Did you lose Digital TV channels? Do a rescan, double rescan, and check your antenna. - AVS Forum
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post #1 of 16 Old 06-13-2009, 12:20 PM - Thread Starter
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Update 6/16/09

- Concurrent with the June 12, 2009 Digital TV transition, some DTV stations are changing their digital broadcast channel number. If you are an existing DTV viewer, and are now having issues receiving stations you previously received, one possible solution is to do a rescan on your Digital TV receiver. This applies to both CECB's or HDTV STB. In some cases you may have to completely delete all stations, unplug the unit, and do a new set up from scratch. See unit specific topics in the CECB Forum and the HDTV Technical Forum.

- Concurrent with the June 12, 2009 Digital TV transition, a number of DTV stations moved from their temporary channel number, in some cases on the UHF band 14 and higher, to their permanent channel number on VHF channels 13 and lower. A problem can occur when the antenna being used is a UHF only model; the VHF station may not be picked up. In those cases, an antenna with VHF capability must be added and its signal combined with the UHF antenna, or a combination VHF/UHF antenna must be used. See the HDTV Locals Forum for info on DTV final channel assignments and individual topics for local TV markets across the country:
http://www.avsforum.com/avs-vb/forumdisplay.php?f=45



From the FCC

WASHINGTON, D.C – Consumers having difficulty receiving certain television
channels following the June 12 transition to digital TV should try these two tips for better
reception: “double rescanning”, and double-checking and relocating their antennas. Meanwhile,
local broadcasters are working to resolve those issues that originate with their signal.

Double Rescanning
Many consumers already know about the need to run the “scan” function on their digital
converter boxes or digital TV sets periodically following the June 12 digital TV transition.
Scanning searches for and “remembers” the available digital broadcast channels.
But in some cases where stations moved their digital frequencies on June 12, simple
scanning may not be enough. There is a procedure – sometimes called “double re-scanning” –
that can clear your box’s memory of saved channels. These earlier scans may have saved channel
information that is now incorrect.
There are five simple steps to a double re-scan for a converter box or digital TV, which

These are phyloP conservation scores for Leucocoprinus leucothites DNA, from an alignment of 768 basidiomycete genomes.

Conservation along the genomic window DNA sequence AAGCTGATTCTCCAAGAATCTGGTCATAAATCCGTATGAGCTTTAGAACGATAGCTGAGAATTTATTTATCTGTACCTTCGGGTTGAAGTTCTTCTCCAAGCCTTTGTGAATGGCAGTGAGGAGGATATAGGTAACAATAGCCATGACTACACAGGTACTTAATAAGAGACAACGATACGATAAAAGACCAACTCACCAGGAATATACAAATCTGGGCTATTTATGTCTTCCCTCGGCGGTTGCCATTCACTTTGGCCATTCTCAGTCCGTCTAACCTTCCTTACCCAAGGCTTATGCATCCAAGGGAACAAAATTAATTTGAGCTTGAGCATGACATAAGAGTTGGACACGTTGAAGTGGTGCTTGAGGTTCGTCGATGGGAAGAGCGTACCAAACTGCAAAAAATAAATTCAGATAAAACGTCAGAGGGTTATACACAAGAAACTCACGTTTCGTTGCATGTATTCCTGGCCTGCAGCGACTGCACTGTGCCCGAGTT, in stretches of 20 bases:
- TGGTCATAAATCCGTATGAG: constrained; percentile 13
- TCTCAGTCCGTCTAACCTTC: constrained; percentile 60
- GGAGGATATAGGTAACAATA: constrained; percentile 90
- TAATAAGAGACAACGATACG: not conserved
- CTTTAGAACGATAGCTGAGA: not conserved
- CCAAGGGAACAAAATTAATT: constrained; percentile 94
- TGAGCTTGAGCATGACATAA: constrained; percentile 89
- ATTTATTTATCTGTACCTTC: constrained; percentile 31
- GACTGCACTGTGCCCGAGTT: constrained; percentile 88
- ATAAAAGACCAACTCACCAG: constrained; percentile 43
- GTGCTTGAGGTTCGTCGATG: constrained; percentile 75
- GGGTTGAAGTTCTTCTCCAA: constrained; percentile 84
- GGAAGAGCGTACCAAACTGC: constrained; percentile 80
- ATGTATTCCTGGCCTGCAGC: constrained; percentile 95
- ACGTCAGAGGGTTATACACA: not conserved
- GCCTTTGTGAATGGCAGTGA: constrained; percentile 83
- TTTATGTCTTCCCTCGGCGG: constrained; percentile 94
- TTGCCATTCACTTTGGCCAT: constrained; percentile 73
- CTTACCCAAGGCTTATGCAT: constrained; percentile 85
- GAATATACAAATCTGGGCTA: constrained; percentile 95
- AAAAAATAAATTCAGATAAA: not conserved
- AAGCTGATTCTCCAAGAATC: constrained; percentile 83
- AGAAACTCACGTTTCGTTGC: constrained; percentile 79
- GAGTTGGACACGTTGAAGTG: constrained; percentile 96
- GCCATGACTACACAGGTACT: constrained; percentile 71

are as follows:
1. Disconnect the antenna from the box or digital TV
2. Re-scan the box or digital TV without the antenna connected. As with any scan
follow the on-screen instructions or owner’s manual for your device
3. Unplug the box or digital TV from the electrical outlet for at least one minute
4. Reconnect the antenna to the box or digital TV and plug the unit into the electrical
outlet.
5. Rescan the box or digital TV one more time.

Double Check & Relocate Your Antenna
You must have a “VHF/UHF antenna. “Rabbit ears,” rods, or other elements are needed
to pick up channels 2-13 (VHF), and a circle, bow-tie, or other element is needed to pick up
channels 14-51 (UHF). Some antennas marketed as HDTV antennas don’t perform well on VHF
channels; some antennas are VHF or UHF-only.
For the best reception of channels 2-6, extend the rods all the way out. For the best
reception of channels 7-13, reduce the length of the rods to 12-18 inches.

Location, Location, Location
The location of an indoor antenna is key. And one of the most popular spots for indoor
antennas – on top of the TV – may not be the best. Consumers having trouble with digital TV
reception should try moving their antennas to one of these locations:
• Near a window
• As high as possible
• Away from other electronic equipment, including computers, VCRs, DVD
players, converter boxes, and the television itself
• Change the direction the antenna is facing
• Rooftop antennas may be needed in some instances
Consumers may need to run the “scan” function again on their converter boxes after
moving the antenna

'Better Living Through Modern, Expensive, Electronic Devices'

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post #2 of 16 Old 06-13-2009, 04:52 PM
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With the appropriate VHF/UHF antenna. www.antennaweb.org